He has seen the organization, which recently marked its 50th anniversary, grow from a day program to one that also has employment and residential services.
Reading now: “John Sevier — Tennessee’s First Hero,” by Gordon Belt.
Dog or cat person: “Dog, but I secretly like cats also.”
Favorite dessert: “Cookies of any kind.”
What's your fondest memory while serving as director of Dawn of Hope?
Moving to the Stratton Building in 2002, which is such a great facility for the services Dawn of Hope provides.
What was your greatest challenge in your role as director?
Accepting service changes as directed by federal funding sources that specified that facility based services are no longer acceptable. While Dawn of Hope has always provided community inclusive services — the dictate that future services must be completely community based has led to a number of former service recipients deciding they would rather stay home than be in the community full time.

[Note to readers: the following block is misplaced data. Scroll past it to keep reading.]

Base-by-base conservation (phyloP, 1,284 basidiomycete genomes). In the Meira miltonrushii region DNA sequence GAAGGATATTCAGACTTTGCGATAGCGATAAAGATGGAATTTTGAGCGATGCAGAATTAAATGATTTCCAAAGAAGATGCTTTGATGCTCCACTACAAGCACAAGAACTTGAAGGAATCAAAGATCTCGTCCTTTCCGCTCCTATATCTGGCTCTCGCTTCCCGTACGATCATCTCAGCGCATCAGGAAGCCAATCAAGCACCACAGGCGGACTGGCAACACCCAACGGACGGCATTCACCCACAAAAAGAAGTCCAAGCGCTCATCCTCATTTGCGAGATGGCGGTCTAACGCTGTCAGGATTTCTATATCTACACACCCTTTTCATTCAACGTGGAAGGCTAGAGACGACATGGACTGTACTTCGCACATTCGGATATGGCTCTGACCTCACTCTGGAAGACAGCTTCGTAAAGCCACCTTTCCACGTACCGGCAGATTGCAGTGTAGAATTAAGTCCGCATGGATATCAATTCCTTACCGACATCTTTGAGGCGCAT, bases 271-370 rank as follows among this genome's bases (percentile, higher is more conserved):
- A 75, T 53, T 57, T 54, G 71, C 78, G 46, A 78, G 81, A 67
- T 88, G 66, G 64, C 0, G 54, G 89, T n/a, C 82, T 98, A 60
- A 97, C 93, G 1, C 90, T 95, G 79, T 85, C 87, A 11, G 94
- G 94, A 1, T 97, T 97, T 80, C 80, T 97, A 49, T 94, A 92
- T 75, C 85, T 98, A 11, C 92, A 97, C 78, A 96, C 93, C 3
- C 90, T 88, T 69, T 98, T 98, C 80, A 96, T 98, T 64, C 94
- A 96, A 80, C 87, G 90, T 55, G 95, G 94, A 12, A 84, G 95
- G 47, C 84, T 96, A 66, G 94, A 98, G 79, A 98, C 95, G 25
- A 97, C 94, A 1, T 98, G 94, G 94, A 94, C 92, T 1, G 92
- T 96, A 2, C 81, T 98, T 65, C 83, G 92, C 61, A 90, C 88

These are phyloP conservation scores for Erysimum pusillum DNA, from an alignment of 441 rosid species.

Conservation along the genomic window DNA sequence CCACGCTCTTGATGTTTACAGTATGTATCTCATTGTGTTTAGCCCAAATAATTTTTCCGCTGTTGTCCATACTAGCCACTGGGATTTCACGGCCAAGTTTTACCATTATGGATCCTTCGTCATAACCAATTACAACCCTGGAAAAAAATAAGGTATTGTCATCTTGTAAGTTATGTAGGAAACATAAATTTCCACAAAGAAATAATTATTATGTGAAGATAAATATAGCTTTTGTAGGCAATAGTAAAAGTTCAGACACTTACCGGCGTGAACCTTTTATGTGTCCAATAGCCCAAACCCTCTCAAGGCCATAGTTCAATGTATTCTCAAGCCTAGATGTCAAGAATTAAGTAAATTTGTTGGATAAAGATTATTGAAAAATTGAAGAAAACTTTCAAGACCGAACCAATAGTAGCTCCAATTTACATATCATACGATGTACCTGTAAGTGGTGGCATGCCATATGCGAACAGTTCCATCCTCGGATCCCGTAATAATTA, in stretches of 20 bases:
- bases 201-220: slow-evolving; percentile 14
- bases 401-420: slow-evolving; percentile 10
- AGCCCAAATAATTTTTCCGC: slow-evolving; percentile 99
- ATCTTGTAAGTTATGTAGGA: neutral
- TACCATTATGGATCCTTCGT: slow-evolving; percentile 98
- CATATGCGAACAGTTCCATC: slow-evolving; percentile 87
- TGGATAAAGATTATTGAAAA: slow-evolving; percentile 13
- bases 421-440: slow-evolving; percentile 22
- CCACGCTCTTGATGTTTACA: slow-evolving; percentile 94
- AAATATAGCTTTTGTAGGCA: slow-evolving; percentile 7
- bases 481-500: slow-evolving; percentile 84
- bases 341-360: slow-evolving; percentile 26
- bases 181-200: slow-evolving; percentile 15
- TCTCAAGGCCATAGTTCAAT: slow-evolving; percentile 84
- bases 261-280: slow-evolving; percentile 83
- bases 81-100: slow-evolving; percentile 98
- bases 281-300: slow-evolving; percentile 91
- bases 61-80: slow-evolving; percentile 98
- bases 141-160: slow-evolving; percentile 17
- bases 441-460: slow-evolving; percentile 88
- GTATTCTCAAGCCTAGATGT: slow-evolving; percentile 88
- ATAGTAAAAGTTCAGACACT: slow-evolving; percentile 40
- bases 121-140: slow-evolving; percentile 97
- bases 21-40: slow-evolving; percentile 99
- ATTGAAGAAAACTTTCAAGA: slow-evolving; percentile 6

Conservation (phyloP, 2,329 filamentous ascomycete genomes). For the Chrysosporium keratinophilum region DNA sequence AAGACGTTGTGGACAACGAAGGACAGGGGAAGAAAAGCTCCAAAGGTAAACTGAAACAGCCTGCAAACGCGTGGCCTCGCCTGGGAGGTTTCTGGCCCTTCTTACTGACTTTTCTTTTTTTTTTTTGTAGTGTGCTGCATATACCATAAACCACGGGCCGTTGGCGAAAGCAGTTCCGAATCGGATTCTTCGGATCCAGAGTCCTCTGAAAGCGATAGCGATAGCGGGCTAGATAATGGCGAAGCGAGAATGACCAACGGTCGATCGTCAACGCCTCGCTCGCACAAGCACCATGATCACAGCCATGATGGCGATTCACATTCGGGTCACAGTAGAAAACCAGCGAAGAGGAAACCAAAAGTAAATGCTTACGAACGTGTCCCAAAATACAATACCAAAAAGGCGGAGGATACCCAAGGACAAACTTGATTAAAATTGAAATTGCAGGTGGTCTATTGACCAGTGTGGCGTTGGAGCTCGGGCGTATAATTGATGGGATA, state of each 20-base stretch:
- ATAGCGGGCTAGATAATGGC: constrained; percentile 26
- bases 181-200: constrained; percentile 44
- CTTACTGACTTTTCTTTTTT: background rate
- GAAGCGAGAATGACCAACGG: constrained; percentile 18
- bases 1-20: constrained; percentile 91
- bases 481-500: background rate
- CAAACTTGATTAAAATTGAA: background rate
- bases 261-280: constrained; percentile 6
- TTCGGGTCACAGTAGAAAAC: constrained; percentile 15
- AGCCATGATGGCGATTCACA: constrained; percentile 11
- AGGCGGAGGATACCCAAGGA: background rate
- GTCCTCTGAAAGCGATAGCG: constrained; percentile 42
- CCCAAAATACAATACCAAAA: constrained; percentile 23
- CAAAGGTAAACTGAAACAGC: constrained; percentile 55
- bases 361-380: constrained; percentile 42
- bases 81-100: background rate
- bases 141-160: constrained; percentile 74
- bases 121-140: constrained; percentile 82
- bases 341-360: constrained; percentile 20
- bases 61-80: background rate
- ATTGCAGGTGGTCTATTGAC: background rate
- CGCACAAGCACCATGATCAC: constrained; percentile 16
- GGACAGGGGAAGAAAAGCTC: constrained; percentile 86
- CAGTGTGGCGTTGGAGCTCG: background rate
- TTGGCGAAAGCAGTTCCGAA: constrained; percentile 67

The irony is that the state recently received recognition for their promotion of person-centered practices. Ironic because most of the families and service recipients “desire” facility-based services.
If you had pursued a different career, what do you think it would have been?
I grew up on a farm, and the love and cultivation of plants is one of my favorite hobbies — so a job that involves plants in some capacity.
How are you spending your days now?
A. Finally fixing all the things that broke the last 10 years.
B. Cleaning my garage
C. Really organizing my life
What advice would you give to someone who is just embarking on his or her career?
Have a passion for what you do, and pray for God’s wisdom and guidance for the decisions you have to make.